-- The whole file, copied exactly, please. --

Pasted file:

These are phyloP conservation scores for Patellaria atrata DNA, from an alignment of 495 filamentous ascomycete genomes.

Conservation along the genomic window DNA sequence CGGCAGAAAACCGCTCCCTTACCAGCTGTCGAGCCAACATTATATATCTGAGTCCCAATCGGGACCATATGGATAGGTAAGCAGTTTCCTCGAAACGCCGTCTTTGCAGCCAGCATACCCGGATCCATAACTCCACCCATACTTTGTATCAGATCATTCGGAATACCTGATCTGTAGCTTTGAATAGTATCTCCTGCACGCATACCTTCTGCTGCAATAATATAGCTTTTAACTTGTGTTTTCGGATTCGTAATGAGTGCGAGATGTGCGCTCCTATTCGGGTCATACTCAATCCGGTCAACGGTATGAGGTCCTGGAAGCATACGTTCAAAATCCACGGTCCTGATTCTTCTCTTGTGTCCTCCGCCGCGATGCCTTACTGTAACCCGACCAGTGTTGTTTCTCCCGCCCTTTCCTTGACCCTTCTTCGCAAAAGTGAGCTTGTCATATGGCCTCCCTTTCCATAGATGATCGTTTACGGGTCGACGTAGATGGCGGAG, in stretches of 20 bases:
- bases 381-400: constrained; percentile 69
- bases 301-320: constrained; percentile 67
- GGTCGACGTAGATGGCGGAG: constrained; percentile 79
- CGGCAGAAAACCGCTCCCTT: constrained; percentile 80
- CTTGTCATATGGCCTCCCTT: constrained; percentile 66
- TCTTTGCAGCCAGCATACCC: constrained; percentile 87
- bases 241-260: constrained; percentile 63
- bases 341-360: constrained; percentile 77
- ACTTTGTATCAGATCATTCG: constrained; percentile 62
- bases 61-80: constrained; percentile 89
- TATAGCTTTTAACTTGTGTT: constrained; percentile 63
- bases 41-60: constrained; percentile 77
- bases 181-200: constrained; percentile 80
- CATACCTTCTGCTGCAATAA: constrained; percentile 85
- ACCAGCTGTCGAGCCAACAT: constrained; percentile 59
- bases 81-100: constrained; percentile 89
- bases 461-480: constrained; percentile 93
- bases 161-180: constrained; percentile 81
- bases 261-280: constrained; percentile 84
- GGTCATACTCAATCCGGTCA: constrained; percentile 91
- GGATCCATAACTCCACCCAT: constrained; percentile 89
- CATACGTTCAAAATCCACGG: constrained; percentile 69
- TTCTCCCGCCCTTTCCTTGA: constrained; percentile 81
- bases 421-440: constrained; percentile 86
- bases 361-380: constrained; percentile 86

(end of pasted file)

These are phyloP conservation scores for Patellaria atrata DNA, from an alignment of 495 filamentous ascomycete genomes.

Conservation along the genomic window DNA sequence CGGCAGAAAACCGCTCCCTTACCAGCTGTCGAGCCAACATTATATATCTGAGTCCCAATCGGGACCATATGGATAGGTAAGCAGTTTCCTCGAAACGCCGTCTTTGCAGCCAGCATACCCGGATCCATAACTCCACCCATACTTTGTATCAGATCATTCGGAATACCTGATCTGTAGCTTTGAATAGTATCTCCTGCACGCATACCTTCTGCTGCAATAATATAGCTTTTAACTTGTGTTTTCGGATTCGTAATGAGTGCGAGATGTGCGCTCCTATTCGGGTCATACTCAATCCGGTCAACGGTATGAGGTCCTGGAAGCATACGTTCAAAATCCACGGTCCTGATTCTTCTCTTGTGTCCTCCGCCGCGATGCCTTACTGTAACCCGACCAGTGTTGTTTCTCCCGCCCTTTCCTTGACCCTTCTTCGCAAAAGTGAGCTTGTCATATGGCCTCCCTTTCCATAGATGATCGTTTACGGGTCGACGTAGATGGCGGAG, in stretches of 20 bases:
- bases 381-400: constrained; percentile 69
- bases 301-320: constrained; percentile 67
- GGTCGACGTAGATGGCGGAG: constrained; percentile 79
- CGGCAGAAAACCGCTCCCTT: constrained; percentile 80
- CTTGTCATATGGCCTCCCTT: constrained; percentile 66
- TCTTTGCAGCCAGCATACCC: constrained; percentile 87
- bases 241-260: constrained; percentile 63
- bases 341-360: constrained; percentile 77
- ACTTTGTATCAGATCATTCG: constrained; percentile 62
- bases 61-80: constrained; percentile 89
- TATAGCTTTTAACTTGTGTT: constrained; percentile 63
- bases 41-60: constrained; percentile 77
- bases 181-200: constrained; percentile 80
- CATACCTTCTGCTGCAATAA: constrained; percentile 85
- ACCAGCTGTCGAGCCAACAT: constrained; percentile 59
- bases 81-100: constrained; percentile 89
- bases 461-480: constrained; percentile 93
- bases 161-180: constrained; percentile 81
- bases 261-280: constrained; percentile 84
- GGTCATACTCAATCCGGTCA: constrained; percentile 91
- GGATCCATAACTCCACCCAT: constrained; percentile 89
- CATACGTTCAAAATCCACGG: constrained; percentile 69
- TTCTCCCGCCCTTTCCTTGA: constrained; percentile 81
- bases 421-440: constrained; percentile 86
- bases 361-380: constrained; percentile 86